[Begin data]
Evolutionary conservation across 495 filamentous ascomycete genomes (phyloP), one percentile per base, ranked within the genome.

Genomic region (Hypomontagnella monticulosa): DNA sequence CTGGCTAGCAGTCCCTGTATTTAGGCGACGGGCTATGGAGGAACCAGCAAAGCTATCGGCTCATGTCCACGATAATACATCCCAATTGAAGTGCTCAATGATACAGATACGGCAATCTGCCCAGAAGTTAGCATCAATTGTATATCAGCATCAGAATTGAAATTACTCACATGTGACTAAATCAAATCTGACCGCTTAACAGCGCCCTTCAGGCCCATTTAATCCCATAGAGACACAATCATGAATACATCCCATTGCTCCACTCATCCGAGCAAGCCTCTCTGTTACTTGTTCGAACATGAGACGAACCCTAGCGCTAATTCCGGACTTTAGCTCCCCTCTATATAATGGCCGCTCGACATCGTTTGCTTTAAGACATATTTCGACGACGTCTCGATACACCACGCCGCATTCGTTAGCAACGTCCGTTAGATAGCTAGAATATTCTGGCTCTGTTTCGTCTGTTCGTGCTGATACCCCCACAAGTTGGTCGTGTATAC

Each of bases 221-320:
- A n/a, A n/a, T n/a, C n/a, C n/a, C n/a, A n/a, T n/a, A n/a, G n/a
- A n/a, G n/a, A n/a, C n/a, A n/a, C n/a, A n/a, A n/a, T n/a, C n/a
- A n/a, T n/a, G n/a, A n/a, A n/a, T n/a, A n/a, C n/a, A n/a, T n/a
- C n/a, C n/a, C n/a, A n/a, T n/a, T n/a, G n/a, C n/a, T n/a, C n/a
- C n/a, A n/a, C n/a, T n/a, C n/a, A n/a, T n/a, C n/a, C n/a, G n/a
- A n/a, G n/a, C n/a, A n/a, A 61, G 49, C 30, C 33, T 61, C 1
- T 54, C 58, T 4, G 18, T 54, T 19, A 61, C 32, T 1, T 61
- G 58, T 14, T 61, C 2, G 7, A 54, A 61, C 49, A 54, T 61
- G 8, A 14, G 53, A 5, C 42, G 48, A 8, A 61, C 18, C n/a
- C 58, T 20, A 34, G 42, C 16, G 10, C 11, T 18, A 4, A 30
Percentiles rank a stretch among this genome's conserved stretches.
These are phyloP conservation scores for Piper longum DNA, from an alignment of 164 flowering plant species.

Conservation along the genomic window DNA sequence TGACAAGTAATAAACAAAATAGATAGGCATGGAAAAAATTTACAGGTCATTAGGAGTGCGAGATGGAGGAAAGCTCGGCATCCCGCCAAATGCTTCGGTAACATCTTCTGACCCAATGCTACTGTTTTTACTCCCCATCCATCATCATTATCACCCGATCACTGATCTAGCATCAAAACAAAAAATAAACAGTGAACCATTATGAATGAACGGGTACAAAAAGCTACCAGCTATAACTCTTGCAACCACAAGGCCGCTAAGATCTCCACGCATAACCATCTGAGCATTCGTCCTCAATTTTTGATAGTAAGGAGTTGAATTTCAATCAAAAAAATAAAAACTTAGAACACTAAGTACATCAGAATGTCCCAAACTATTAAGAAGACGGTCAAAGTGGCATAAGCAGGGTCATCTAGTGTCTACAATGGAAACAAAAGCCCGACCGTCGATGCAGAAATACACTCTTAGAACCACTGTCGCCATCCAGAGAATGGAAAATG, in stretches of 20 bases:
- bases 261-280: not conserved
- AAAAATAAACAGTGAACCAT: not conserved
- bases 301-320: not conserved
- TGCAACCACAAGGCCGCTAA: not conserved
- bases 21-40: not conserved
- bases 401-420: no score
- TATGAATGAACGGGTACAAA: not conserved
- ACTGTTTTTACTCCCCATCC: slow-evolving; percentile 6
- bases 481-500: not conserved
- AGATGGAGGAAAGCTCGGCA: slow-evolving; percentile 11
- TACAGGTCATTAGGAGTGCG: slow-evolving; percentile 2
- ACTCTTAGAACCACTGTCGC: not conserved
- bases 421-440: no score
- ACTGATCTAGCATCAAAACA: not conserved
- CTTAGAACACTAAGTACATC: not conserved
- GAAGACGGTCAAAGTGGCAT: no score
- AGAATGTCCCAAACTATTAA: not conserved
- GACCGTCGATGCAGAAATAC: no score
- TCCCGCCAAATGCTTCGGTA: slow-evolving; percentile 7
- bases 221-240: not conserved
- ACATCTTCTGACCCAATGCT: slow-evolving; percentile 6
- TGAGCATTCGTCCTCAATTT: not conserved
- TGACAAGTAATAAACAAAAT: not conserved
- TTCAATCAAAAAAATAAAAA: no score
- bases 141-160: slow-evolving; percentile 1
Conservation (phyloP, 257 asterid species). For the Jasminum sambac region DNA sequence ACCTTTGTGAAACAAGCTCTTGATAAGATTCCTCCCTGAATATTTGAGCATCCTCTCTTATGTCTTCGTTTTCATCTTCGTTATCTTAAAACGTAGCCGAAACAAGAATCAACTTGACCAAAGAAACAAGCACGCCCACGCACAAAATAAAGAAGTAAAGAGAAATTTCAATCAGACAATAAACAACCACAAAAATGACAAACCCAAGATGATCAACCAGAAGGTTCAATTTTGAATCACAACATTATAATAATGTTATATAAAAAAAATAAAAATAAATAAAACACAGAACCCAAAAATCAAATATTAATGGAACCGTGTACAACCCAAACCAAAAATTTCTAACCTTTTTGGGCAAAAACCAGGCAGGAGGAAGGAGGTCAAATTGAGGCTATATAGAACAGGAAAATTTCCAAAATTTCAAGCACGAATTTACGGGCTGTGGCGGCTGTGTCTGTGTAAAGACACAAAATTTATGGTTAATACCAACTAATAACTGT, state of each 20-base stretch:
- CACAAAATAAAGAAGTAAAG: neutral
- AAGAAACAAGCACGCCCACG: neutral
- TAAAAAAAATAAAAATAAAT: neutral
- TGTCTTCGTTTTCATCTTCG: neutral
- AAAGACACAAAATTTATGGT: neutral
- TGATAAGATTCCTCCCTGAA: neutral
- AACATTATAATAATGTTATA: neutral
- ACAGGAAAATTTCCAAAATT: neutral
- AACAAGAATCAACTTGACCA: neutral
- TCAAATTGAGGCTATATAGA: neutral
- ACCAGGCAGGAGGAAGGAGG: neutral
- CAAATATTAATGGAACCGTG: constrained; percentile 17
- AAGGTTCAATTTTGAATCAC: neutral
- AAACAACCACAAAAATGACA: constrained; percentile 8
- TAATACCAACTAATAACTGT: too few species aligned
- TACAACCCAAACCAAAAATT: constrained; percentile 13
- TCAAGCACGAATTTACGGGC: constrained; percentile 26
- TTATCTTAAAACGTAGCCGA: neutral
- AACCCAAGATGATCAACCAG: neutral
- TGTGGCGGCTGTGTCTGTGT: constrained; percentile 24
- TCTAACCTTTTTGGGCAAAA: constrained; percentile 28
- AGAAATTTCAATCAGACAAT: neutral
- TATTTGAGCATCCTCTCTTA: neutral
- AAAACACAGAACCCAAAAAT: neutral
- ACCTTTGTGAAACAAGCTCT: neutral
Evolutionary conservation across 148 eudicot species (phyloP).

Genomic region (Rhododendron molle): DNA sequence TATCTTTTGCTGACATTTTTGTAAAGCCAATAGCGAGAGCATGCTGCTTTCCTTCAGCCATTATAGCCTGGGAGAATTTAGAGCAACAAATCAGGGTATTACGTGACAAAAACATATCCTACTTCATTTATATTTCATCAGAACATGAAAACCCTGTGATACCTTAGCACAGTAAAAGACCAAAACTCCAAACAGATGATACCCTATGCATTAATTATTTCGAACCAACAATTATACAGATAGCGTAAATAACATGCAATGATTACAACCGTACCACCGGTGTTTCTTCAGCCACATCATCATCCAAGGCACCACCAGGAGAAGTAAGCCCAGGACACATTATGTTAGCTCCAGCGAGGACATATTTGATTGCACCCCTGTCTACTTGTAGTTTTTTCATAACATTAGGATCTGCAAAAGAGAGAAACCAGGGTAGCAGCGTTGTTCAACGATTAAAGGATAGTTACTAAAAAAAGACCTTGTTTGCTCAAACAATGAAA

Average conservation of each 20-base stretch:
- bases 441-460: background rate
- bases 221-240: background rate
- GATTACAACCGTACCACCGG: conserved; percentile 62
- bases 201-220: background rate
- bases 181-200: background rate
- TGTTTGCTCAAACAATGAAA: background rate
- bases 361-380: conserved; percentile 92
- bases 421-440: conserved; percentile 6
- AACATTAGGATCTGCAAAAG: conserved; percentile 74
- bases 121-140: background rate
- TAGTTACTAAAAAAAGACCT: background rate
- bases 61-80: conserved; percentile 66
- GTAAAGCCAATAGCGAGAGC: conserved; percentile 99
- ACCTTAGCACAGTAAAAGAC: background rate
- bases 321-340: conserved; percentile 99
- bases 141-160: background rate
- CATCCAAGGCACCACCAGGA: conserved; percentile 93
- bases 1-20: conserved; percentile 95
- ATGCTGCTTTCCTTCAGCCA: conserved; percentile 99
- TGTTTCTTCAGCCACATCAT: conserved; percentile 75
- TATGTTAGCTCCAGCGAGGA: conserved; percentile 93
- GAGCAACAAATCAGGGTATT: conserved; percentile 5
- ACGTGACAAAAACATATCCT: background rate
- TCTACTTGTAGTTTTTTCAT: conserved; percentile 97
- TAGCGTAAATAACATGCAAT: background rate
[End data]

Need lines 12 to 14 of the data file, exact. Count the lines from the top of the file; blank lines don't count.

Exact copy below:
- G 8, A 14, G 53, A 5, C 42, G 48, A 8, A 61, C 18, C n/a
- C 58, T 20, A 34, G 42, C 16, G 10, C 11, T 18, A 4, A 30
Percentiles rank a stretch among this genome's conserved stretches.